Federal Government

Fannie-Freddie Report Likely to Be Late

Posted on Monday, January 24, 2011

The Obama administration is likely to miss a deadline for issuing a long-awaited report about the future of mortgage giants Fannie Mae and Freddie Mac, and what might replace them.
The Dodd-Frank law enacted last year to overhaul financial-industry regulations didn't address how to reshape the troubled mortgage concerns, which have cost taxpayers a combined $134 billion since they were taken over by the government in 2008. But the law did require the Treasury Department to report recommendations for Fannie and Freddie by Jan. 31.

The administration now plans to release the report by mid-February. Officials say the delay is needed to accommodate other major policy initiatives, including next month's release of the annual budget and the president's State of the Union address next Tuesday.

People familiar with the matter say a final proposal has also been stymied by turnover of senior staff that had been heavily involved in drafting the report. There have also been policy disagreements between Treasury and White House officials, which has complicated efforts to reach consensus, these people said.
Due to the lack of agreement, once a final report is released it is likely to contain two or three proposals for what should replace Fannie and Freddie, and discussions of the merits and drawbacks of the different approaches, according to people familiar with the plans.
One of the proposals will outline a way for the government to continue backing certain mortgage-backed securities, while another will discuss how to structure a market with no government guarantees. The report also is likely to include a detailed road map for the short-term steps that can be taken to prepare for a transition to either model.
Offering multiple proposals could help the administration build support from different stakeholders and frame the coming debate with Congress. Republicans may face their own divisions over whether to embrace a fully private market, a goal of many conservative lawmakers.
Republicans were sharply critical of the absence of Fannie and Freddie in the Dodd-Frank bill and missing the deadline is almost certain to spark further criticism from GOP lawmakers.
Officials have spent months researching proposed structures, with a particular focus on whether there is enough capacity in capital markets to finance mortgages without some type of government backstop. The administration still hasn't reached accord on that key point.
Fannie Mae and Freddie Mac own or guarantee around half of the $10.6 trillion in U.S. home loans outstanding. The firms buy mortgages from lenders and sell them as securities to investors, guaranteeing to make investors whole if borrowers default. Without any government guarantee, some investors are likely to demand higher rates. Others won't invest at all.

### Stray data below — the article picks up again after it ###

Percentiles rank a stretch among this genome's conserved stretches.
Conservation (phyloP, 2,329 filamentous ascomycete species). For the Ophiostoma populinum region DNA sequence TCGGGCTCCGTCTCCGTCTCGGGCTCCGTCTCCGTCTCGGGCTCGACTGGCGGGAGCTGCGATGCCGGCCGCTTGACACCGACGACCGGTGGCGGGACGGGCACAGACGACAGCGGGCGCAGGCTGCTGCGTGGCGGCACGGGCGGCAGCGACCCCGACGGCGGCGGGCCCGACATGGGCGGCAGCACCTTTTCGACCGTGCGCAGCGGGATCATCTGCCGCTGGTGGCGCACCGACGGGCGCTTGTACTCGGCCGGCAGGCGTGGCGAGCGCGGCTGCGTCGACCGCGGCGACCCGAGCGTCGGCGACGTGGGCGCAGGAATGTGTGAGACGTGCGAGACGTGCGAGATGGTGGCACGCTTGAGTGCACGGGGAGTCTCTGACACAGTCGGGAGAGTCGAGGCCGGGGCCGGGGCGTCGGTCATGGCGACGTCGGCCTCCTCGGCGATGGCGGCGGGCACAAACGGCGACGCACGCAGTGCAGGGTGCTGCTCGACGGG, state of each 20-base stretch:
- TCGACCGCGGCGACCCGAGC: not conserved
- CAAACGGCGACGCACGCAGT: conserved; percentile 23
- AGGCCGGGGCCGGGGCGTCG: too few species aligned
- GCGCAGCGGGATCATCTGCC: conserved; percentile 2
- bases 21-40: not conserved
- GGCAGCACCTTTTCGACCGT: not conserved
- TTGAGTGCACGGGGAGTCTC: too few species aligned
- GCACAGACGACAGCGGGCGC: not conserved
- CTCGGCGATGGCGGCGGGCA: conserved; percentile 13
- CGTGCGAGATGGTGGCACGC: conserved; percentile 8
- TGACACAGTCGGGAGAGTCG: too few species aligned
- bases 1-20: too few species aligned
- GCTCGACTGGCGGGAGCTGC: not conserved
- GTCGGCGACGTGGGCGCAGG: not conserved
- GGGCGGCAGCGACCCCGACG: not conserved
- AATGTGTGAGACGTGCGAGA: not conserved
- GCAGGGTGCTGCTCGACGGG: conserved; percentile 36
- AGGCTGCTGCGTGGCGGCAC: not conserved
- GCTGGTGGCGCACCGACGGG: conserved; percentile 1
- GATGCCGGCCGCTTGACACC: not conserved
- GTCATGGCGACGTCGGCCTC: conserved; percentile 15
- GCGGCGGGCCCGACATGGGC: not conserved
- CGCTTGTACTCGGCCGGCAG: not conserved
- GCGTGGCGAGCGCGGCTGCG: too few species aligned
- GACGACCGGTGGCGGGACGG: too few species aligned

Top administration officials have spoken favorably in public about the merits of a limited but explicit government guarantee of securities backed by certain types of mortgages. Supporters of this approach worry that without a guarantee, mortgage markets won't function well in times of stress, potentially exacerbating financial shocks.
Under such a model, bank-owned cooperatives or companies run like heavily regulated utilities would take over some of the market-backstop functions of Fannie and Freddie, and the mortgage securities they issue would be explicitly guaranteed by the U.S. government.
That explicit guarantee would differ from the existing model, where investors merely assumed the government would bail out Fannie and Freddie if they became insolvent. That implied guarantee lowered borrowing costs for the companies.
But others in the administration worry the government won't charge sufficient fees from mortgage originators to cover the true cost of any guarantee, setting up the same hazard that led to Fannie and Freddie's collapse.
A separate concern is that allowing bank-owned cooperatives to issue government-backed mortgage bonds could concentrate more power among the largest U.S. banks, according to a December report from analysts at Barclays Capital. Further consolidation "would seem to be at cross-purposes with the legislative reform efforts to end the 'too big to fail' paradigm," the report said.
Most analysts don't expect legislation this year, and any transition period could take between 15 and 20 years, according to Barclays.
At a minimum, the Treasury is likely to take steps to begin encouraging private capital to return to the market, both by allowing Fannie and Freddie to raise fees they charge lenders and by reducing the maximum loan limits for mortgages the companies can purchase. The administration will have to do so carefully, however, because steps that limit the cost or availability of mortgages could hurt still-fragile housing markets.
Any proposal that includes a government guarantee of mortgages would need to spell out other key issues, including which mortgage products would be eligible for government backing and how the government would price those guarantees.
A report to be issued next week by the Center for American Progress, a liberal think tank with close ties to the Obama administration, provides one of the most detailed road maps yet for how to create that structure.
Under the proposal, the firms that issue government-guaranteed securities wouldn't be controlled by banks and would be chartered by regulators. Multiple firms would issue the same security, allowing for mortgage bonds to continue trading even if one issuer became insolvent. The loan limits would restrict the companies to serving middle-class homeowners.

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